The Brits adore Quentin Tarantino but feel lukewarm about Clint Eastwood, who is revered by the French. The Germans aren’t hip to Tarantino (or violent fare nowadays) and while the director has cult status Down Under, he’s not resonating strongly with traditional action fans.
All that was pretty clear last week as “Kill Bill, Vol. 1” and “Mystic River” gyrated wildly in their first major markets. It was a frenetic frame in France as receipts shot up by 62%, and there was a 9% upswing in Italy and slight gains in Germany, U.K. and Spain, as a bunch of Euro films drew crowds.
Exhibs in Blighty lauded the “blockbuster” numbers for Tarantino’s “Kill Bill, Vol. 1,” crediting the “virtuoso filmmaking” and the saturation campaign, and were delighted with the sizable female turnout. The splatterfest topped the bill in Oz although some bookers were hoping for a bigger bang after the huge media coverage for the visits by helmer and co-star Daryl Hannah. Femme assassin saga suffered from its age 18-plus rating in Germany, where one programmer opined, “This is a kung-fu fantasy, just the kind of film kids want to see, but they can’t.” Pic showed more heft in Austria (benefiting from a less restrictive rating) and Poland, but wasn’t potent in Hong Kong, where Chinese films are dominating.
“Mystic River” gave Eastwood his third-biggest preem in France behind “A Perfect World” and “Space Cowboy” (which both launched on more prints), fueled by crix who saw it as a haunting depiction of America trapped in “an infernal cycle of violence.” One opined it was unjustly ignored at the Cannes fest and another put it on the same pedestal as “Unforgiven.”
The Sean Penn/Tim Robbins/Kevin Bacon starrer did OK in London but was thinly attended elsewhere, disappointing exhibs who said the dark subject matter is a turnoff. “River” chalked up healthy per-screen averages in French-speaking Switzerland (a personal best for Eastwood) and Belgium.
The frame’s champ, “Bad Boys II,” arrested $16.2 million on 4,525 engagements in 50 markets, hoisting cume to $89.2 million. It’ll easily top $100 million but by how much will hinge on how it fares in Japan late next month, its last major stop. Buddy-cop caper ruled in France, Russia and Portugal and in its soph sessions in Germany, Austria, Switzerland, Belgium and Holland. Although the sequel’s Italian bow nearly doubled that of the original, some exhibs said it’s playing well in urban multiplexes but not in the provinces.
Beginning its offshore travels, “Intolerable Cruelty” reigned in Italy (Universal’s sixth biggest entry locally), fed by buzz from its Venice fest screening and the high profile of George Clooney, who owns a house on Lake Como. Romantic comedy was No. 1 in Brazil and handy in Mexico and German-speaking Switzerland but so-so in action-oriented Taiwan. The Coen brothers’ pic is almost certain to get a much warmer reception in Europe, where folks generally are more partial to that kind of sophisticated humor than Stateside auds. UIP modified the TV spots to accentuate the Coens.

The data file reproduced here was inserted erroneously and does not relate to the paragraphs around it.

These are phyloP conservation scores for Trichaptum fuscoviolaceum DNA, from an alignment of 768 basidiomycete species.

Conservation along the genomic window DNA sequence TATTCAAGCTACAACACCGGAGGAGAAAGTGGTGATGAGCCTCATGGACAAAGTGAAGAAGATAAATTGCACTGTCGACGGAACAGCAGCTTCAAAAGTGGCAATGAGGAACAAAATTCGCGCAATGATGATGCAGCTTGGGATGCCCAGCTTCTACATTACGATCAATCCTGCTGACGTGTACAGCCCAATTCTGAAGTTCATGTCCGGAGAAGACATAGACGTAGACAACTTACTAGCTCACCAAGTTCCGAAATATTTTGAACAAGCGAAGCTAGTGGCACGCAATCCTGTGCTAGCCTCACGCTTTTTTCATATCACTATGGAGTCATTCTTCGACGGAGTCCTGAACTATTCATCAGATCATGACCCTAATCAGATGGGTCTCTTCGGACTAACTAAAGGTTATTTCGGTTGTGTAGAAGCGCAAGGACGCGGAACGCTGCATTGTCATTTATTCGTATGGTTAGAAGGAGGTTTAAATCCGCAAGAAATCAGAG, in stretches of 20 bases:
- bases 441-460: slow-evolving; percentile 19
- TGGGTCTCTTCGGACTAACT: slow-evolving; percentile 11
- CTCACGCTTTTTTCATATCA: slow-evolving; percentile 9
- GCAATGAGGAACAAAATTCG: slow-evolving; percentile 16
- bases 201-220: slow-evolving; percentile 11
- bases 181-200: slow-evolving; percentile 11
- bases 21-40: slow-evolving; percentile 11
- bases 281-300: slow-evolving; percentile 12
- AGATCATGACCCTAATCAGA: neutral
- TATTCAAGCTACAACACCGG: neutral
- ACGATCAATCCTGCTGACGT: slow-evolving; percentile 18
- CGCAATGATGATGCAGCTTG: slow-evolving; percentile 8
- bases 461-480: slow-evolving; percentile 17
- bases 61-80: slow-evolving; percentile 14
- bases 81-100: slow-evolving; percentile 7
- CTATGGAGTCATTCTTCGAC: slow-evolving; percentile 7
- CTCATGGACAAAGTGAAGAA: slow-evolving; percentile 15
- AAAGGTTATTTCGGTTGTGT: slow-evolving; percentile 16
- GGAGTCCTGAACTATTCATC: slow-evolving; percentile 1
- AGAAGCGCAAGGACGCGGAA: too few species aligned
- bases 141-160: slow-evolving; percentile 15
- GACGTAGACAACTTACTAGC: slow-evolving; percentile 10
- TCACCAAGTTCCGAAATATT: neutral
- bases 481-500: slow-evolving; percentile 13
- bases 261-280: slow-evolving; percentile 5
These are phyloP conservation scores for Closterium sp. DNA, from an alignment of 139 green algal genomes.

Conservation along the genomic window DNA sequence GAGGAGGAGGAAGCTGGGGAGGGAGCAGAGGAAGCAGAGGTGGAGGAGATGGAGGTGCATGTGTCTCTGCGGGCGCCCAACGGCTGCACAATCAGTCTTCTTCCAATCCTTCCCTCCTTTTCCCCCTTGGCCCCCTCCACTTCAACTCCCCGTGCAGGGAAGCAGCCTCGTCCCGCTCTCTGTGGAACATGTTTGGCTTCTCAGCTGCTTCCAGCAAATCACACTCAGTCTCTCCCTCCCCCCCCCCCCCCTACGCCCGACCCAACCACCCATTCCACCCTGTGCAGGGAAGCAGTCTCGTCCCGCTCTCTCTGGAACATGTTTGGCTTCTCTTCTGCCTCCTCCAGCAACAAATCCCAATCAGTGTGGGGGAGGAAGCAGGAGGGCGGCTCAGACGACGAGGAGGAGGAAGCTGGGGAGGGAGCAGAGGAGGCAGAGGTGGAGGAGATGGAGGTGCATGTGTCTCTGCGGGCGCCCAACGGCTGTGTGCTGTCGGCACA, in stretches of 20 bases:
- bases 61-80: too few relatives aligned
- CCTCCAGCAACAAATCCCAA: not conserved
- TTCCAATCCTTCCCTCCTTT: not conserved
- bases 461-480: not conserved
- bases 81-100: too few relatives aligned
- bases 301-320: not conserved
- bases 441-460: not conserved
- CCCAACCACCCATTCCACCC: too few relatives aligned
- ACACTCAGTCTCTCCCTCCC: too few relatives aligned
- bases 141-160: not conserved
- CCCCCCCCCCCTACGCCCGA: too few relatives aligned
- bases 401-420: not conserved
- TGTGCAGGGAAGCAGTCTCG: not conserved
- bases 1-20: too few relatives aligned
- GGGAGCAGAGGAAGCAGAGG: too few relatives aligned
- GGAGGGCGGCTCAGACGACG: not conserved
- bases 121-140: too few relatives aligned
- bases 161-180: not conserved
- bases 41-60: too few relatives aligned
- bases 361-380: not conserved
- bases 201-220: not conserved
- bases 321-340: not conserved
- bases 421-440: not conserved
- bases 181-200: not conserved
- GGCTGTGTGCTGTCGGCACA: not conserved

Sony didn’t think “The Rundown” means much overseas and retitled it “Welcome to the Jungle” or variations of that. The Rock headliner was NO. 1 in Singapore and Malaysia, without setting either market alight, but, oddly, corpsed in Taiwan.
Driven chiefly by a buoyant opening in France, “American Wedding’s” cume climbed to $101.4 million in 40 markets, marking Universal’s fifth release this year to cross the century, joining “8 Mile,” “Johnny English,” “The Hulk” and “2 Fast 2 Furious,” and the industry’s 19th.
“Finding Nemo” surged to $124.7 million in 26 territories, buoyed by its socko second outing in the U.K., with continental Europe and Japan ahead.
“The League of Extraordinary Gentlemen” levitated to $87.3 million in 35 countries, redeeming domestic’s puny $66.4 million — testimony largely to Sean Connery’s undimmed stature overseas. U.K. exhibs who had feared the Fox film would be a train wreck were thrilled with the opening, and one noted it’s drawing young males who are “too embarrassed” to go to “Nemo” and too young to see “Kill Bill.”
Teutonic auds embraced “The Miracle of Bern,” saga of a child’s relationship with his estranged father, set against the 1954 World Cup soccer championship (when underdog Germany defeat Hungary.) One booker said it drew people who rarely go to the cinema, but some soccer fans weren’t happy as they expected more football and less family drama.
Gauls were curious to catch “Janis and John,” actress Marie Trintignant’s last film before she died Aug. 1 after a violent fight with her b.f. Bertrand Cantet, lead singer of rock band Noir Desir. It’s a comedy about a small-time crook who has his wife and an out-of-work actor masquerade as Janis Joplin and John Lennon to swindle his 1960s-fixated cousin out of his inheritance.
Pic is the first directed by Samuel Benchetrit, the ex-husband of Trintignant, and it features her former companion Francois Cluzet as Lennon, as well as her dad, Jean-Louis Trintignant.
Biz in Spain was sustained by rookie “Underworld” (which overshadowed fellow frosh “Once Upon a Time in Mexico”) and sterling holds by local clicks “Football Days,” “Carmen” and “Take My Eyes.” Sexy item “The Dreamers” held stoutly in its second turn in Italy, where helmer Bernardo Bertolucci is a favorite son, but was a snoozer in Spain, where his films usually appeal to a niche aud.
Archie Thomas in London, John Hopewell in Madrid, Liza Klaussmann in Paris, Ed Meza in Berlin and Sheri Jennings in Rome contributed to this report.